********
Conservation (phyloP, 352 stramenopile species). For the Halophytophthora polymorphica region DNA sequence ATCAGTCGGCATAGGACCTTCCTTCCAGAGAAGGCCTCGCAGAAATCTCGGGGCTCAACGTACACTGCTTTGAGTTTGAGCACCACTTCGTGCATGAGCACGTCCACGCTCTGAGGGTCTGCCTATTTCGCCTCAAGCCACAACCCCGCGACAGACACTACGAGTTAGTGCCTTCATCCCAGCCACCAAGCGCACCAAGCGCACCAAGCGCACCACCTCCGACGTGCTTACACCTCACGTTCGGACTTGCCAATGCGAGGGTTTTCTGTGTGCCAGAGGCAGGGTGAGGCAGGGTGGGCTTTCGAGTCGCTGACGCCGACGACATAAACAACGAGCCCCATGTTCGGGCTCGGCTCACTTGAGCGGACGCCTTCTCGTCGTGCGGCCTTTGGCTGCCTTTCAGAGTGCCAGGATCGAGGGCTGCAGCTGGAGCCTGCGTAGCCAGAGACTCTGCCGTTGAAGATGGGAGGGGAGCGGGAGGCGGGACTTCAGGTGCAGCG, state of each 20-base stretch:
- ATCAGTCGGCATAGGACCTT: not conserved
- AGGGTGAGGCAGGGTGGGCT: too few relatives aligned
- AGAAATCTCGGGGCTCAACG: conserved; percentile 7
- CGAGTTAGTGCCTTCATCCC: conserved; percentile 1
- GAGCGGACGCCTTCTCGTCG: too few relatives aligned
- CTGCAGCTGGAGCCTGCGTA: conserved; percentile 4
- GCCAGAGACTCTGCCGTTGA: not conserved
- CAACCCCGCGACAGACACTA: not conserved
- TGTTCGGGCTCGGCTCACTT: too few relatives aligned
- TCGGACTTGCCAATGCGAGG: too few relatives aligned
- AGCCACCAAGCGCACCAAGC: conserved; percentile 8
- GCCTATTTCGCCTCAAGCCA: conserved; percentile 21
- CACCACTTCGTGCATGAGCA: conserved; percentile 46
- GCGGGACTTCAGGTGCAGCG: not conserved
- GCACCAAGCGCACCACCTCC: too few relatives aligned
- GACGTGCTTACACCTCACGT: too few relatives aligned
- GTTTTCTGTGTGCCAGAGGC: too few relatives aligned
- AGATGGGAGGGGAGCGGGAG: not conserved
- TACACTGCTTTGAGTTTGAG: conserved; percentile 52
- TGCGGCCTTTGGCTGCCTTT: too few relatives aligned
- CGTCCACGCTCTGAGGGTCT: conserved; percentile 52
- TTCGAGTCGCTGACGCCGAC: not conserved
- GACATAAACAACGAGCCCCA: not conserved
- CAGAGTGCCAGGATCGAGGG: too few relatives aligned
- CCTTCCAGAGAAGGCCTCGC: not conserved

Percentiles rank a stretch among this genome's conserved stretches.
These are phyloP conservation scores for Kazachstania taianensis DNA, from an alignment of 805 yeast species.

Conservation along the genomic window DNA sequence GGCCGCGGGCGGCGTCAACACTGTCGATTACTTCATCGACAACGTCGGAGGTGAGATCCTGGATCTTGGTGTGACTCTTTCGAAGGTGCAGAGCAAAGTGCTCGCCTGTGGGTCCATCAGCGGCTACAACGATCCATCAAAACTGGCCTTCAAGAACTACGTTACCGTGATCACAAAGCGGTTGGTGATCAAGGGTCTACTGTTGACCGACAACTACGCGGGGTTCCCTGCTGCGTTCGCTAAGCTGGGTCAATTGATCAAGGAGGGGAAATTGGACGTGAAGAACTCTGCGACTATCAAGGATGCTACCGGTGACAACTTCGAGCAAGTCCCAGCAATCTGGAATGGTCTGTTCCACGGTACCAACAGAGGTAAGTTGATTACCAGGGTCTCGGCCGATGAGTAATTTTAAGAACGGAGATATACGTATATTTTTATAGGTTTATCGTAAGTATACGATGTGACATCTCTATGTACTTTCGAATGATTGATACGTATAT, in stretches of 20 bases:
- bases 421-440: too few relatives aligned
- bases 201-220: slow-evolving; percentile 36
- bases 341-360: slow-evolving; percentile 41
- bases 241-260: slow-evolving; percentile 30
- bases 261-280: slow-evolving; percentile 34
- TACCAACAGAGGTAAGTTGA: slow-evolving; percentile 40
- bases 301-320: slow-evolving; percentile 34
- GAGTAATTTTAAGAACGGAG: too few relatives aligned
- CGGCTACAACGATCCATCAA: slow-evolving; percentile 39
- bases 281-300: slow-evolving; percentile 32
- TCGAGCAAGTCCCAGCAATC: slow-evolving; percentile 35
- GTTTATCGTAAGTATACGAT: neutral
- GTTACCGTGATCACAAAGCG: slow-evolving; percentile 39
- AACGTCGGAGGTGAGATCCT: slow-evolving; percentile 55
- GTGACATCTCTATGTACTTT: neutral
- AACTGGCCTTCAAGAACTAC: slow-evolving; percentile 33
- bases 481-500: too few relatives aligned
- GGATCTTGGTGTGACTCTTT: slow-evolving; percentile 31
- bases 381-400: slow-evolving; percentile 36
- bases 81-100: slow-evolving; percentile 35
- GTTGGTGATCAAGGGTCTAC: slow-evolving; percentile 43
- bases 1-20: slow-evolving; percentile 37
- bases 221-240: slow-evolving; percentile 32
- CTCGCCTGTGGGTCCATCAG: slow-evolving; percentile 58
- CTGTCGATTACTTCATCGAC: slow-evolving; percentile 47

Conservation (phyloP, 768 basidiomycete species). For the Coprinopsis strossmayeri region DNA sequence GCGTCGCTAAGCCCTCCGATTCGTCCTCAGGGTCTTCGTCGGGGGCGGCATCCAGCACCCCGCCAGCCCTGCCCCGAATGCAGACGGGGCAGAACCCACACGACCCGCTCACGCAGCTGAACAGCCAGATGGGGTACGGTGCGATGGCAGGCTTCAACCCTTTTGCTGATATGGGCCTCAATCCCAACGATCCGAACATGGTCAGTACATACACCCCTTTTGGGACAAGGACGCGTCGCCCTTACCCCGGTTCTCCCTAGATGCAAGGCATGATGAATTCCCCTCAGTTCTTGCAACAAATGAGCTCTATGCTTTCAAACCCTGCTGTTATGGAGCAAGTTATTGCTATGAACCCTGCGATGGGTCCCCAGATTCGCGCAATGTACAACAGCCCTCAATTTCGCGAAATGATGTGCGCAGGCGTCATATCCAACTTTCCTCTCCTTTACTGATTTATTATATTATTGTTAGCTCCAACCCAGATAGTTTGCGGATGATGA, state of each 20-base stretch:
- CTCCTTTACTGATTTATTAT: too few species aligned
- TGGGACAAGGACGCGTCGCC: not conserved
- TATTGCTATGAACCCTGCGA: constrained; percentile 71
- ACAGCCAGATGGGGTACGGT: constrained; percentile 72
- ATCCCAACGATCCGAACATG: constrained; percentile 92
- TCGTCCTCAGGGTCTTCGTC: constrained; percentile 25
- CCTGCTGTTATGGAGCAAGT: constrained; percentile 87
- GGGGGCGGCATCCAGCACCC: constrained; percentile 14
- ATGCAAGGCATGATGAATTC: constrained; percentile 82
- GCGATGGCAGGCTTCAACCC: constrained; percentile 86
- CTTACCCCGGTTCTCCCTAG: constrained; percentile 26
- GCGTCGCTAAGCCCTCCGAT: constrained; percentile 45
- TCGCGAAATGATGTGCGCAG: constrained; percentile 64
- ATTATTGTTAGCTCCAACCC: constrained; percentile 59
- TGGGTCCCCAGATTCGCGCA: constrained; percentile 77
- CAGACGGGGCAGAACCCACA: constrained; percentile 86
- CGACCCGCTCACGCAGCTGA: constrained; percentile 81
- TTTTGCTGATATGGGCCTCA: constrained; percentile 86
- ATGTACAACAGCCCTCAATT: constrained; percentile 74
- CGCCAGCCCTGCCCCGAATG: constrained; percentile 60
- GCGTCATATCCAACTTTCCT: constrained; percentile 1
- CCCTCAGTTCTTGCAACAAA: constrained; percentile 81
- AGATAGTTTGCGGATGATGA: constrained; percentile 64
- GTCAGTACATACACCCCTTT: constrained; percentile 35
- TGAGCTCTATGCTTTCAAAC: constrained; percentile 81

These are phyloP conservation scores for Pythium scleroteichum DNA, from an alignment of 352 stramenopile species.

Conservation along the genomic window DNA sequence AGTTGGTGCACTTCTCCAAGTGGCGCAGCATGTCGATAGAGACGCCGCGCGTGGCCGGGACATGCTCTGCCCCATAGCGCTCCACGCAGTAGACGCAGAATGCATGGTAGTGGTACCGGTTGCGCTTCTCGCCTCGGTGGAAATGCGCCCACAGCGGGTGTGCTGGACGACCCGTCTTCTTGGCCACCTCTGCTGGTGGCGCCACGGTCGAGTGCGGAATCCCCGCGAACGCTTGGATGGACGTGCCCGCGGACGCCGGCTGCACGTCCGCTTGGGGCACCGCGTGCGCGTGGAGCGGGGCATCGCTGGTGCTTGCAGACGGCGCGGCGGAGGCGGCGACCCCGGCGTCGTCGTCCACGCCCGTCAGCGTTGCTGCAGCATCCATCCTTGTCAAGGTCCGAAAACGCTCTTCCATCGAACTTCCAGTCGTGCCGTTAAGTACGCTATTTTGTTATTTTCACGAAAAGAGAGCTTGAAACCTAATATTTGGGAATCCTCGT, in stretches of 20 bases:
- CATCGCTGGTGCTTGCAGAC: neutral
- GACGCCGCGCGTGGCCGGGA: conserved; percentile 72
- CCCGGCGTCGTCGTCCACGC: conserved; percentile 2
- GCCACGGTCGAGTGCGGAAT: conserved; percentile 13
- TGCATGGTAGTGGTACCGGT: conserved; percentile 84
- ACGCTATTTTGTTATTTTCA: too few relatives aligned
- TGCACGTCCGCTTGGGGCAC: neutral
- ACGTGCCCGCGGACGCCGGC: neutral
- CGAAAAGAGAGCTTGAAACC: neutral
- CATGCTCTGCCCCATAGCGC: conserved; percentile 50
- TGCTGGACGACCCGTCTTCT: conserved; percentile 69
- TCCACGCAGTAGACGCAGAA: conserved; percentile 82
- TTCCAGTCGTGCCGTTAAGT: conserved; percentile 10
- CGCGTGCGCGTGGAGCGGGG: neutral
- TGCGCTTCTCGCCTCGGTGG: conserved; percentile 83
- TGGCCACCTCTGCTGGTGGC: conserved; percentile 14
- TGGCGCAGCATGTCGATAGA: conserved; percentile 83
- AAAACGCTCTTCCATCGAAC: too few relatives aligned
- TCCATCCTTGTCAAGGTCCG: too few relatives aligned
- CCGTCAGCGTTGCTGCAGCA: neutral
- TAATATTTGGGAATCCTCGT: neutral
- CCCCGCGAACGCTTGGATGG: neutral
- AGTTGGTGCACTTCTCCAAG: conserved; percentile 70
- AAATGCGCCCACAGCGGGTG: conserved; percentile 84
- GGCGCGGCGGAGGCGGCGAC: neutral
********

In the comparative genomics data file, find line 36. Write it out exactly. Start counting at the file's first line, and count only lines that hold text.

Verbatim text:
- bases 301-320: slow-evolving; percentile 34